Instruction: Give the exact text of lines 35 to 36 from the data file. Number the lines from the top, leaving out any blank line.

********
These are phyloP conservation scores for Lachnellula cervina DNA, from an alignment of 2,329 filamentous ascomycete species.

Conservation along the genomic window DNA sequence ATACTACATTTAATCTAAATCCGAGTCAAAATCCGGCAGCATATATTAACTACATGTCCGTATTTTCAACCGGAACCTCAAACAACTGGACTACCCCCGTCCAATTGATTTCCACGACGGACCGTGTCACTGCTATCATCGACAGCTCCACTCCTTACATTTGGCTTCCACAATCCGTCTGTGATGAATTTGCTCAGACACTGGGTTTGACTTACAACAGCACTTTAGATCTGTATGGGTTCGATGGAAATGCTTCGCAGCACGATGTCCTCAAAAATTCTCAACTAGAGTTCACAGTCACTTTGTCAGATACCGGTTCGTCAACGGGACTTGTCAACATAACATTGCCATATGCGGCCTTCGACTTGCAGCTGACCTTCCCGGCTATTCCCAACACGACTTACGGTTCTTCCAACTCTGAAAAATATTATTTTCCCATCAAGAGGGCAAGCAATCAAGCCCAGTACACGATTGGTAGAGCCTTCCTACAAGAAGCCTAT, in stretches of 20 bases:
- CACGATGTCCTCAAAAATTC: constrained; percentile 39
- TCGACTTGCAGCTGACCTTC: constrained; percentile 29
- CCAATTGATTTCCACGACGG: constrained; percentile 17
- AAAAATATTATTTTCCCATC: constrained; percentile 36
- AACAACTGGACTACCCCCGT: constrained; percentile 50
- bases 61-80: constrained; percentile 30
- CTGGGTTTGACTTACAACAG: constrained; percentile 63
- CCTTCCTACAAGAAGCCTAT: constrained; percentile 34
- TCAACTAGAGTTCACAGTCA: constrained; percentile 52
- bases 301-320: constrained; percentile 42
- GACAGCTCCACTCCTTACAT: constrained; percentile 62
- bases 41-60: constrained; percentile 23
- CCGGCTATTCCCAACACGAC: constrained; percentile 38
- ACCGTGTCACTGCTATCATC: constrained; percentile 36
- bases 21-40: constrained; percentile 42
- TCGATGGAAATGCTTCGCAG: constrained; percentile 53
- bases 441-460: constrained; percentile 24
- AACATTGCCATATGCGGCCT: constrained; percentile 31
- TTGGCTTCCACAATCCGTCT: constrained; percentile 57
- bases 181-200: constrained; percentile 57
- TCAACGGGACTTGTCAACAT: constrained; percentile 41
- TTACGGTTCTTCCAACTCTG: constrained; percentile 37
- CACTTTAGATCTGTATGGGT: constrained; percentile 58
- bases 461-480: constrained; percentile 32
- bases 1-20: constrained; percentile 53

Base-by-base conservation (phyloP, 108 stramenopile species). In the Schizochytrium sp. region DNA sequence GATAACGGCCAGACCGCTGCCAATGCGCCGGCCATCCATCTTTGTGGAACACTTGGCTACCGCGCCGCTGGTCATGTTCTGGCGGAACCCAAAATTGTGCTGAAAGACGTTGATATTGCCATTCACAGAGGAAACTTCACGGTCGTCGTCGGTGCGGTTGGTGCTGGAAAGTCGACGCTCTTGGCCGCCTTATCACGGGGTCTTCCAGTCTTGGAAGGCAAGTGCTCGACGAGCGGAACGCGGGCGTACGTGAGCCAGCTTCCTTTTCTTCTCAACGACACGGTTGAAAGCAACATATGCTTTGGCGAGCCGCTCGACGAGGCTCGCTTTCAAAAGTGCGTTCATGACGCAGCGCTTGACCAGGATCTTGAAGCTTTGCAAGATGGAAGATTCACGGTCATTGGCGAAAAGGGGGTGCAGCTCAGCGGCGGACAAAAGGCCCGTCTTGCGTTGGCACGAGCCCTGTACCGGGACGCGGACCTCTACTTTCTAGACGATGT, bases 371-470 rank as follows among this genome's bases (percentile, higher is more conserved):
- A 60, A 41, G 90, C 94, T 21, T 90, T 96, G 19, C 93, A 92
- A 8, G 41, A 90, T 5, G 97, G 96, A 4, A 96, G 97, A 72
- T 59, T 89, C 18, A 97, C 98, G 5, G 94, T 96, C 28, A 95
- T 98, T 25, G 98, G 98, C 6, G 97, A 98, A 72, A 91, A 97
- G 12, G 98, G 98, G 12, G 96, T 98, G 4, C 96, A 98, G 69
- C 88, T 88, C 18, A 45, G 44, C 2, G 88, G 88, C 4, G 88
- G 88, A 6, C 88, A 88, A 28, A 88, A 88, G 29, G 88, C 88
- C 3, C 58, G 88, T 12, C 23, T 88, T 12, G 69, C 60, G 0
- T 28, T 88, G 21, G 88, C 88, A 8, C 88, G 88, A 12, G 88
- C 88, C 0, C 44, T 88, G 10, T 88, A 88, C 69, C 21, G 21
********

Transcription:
- G 88, A 6, C 88, A 88, A 28, A 88, A 88, G 29, G 88, C 88
- C 3, C 58, G 88, T 12, C 23, T 88, T 12, G 69, C 60, G 0